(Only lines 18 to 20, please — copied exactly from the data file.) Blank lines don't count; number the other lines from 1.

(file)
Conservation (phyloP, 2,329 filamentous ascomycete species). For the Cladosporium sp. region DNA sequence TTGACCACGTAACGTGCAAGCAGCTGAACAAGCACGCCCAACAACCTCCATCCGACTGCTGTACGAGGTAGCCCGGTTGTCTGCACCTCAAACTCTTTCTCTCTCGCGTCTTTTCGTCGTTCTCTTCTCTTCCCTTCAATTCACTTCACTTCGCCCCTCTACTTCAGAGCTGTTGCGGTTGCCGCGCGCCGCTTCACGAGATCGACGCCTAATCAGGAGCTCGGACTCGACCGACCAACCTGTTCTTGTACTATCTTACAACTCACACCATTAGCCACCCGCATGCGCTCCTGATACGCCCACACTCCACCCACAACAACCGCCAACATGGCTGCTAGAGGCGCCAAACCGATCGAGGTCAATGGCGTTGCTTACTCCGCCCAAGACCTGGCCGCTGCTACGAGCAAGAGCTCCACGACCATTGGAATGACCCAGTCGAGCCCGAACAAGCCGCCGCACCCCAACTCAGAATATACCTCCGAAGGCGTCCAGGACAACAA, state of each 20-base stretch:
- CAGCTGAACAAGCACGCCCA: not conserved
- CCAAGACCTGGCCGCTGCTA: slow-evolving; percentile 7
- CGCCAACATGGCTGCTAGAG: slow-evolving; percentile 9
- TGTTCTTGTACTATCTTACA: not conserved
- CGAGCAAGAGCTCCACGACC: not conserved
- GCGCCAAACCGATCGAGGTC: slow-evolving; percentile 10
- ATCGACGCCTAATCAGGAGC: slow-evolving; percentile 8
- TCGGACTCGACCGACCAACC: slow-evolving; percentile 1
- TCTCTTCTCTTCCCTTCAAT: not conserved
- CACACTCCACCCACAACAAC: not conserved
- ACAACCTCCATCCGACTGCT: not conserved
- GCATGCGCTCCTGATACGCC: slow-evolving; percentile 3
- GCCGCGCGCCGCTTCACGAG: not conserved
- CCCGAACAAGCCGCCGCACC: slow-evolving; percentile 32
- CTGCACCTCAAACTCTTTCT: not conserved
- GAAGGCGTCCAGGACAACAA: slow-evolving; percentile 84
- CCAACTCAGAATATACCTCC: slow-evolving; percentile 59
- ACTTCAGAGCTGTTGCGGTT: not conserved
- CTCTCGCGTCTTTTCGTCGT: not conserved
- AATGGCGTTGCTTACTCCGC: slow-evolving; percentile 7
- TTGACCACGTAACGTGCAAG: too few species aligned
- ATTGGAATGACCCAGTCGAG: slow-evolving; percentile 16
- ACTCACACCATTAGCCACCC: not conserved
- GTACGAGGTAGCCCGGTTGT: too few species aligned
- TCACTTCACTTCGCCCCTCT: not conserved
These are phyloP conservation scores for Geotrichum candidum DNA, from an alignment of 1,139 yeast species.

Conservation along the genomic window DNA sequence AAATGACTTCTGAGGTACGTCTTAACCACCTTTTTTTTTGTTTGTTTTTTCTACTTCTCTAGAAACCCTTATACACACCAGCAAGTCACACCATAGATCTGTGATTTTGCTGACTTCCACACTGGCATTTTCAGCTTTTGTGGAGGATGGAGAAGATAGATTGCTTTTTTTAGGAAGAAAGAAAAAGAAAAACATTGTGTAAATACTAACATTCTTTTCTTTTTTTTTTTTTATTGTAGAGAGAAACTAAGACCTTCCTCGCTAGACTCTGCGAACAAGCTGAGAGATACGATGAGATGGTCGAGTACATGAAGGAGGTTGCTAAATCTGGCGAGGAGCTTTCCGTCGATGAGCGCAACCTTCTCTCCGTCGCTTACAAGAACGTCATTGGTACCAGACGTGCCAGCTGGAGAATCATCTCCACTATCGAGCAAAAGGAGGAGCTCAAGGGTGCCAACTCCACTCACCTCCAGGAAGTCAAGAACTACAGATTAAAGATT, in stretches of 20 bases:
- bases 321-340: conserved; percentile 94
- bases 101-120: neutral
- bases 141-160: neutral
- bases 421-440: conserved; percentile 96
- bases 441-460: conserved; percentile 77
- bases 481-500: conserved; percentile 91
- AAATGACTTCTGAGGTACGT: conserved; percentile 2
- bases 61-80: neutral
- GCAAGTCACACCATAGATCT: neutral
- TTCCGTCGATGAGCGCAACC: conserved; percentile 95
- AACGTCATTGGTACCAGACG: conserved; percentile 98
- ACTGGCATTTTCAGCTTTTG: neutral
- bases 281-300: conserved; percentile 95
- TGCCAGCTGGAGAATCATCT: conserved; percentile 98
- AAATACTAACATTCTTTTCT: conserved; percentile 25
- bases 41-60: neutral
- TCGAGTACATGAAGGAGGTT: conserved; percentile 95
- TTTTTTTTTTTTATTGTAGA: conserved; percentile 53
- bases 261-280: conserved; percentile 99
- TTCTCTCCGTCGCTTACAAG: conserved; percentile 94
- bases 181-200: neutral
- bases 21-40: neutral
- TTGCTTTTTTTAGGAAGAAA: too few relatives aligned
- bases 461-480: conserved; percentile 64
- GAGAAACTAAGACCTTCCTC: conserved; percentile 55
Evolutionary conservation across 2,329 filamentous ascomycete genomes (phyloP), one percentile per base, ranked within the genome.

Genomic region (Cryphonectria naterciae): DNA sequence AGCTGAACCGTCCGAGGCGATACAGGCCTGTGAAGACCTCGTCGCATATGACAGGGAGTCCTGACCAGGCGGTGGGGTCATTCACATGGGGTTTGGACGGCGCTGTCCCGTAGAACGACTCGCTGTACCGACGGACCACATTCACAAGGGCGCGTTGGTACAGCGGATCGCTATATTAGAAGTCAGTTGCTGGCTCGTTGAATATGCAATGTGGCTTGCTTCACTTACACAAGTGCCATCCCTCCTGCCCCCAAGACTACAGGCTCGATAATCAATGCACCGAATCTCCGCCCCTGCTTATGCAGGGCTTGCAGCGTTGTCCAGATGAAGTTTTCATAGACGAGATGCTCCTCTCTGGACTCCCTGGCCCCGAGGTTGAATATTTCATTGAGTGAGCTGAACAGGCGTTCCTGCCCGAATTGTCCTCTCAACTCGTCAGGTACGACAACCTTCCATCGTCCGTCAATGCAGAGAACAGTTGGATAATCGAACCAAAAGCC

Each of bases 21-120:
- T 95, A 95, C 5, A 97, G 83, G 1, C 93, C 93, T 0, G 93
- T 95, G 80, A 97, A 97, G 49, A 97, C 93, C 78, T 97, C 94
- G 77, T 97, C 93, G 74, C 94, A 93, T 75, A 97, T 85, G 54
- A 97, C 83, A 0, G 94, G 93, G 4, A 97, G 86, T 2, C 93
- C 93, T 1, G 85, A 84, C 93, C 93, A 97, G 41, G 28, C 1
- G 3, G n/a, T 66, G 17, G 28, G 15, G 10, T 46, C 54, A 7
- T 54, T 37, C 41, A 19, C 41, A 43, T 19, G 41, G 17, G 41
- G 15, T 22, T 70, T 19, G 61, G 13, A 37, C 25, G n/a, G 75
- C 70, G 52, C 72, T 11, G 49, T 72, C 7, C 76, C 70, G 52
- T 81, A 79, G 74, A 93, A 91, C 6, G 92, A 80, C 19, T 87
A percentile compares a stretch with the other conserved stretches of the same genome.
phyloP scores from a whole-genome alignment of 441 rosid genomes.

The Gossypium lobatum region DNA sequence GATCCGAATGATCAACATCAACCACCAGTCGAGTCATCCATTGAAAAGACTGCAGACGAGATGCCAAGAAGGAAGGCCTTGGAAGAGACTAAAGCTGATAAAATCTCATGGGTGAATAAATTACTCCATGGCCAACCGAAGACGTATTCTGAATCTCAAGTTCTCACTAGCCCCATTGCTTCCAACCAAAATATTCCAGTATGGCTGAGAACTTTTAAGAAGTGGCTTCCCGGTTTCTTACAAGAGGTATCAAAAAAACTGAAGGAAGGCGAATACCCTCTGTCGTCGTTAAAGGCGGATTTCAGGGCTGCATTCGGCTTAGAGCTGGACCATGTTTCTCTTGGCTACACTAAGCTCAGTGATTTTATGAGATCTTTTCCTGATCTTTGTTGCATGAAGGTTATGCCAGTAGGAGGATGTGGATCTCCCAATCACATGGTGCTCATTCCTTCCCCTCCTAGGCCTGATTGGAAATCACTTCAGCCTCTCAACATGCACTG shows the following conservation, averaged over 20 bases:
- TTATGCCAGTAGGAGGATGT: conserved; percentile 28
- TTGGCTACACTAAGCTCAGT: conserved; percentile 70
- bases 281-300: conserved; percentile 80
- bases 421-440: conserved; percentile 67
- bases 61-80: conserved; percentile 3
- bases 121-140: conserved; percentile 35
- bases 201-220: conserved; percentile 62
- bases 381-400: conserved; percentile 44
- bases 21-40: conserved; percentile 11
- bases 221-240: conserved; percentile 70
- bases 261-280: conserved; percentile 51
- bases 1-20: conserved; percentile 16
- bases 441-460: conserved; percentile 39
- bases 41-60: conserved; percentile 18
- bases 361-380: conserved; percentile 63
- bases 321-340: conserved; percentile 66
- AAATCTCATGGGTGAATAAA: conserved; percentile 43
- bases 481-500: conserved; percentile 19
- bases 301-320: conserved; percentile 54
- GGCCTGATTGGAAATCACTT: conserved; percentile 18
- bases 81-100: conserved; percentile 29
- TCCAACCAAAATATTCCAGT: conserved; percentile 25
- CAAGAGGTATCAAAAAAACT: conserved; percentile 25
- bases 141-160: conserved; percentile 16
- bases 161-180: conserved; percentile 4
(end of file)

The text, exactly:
- CCAACTCAGAATATACCTCC: slow-evolving; percentile 59
- ACTTCAGAGCTGTTGCGGTT: not conserved
- CTCTCGCGTCTTTTCGTCGT: not conserved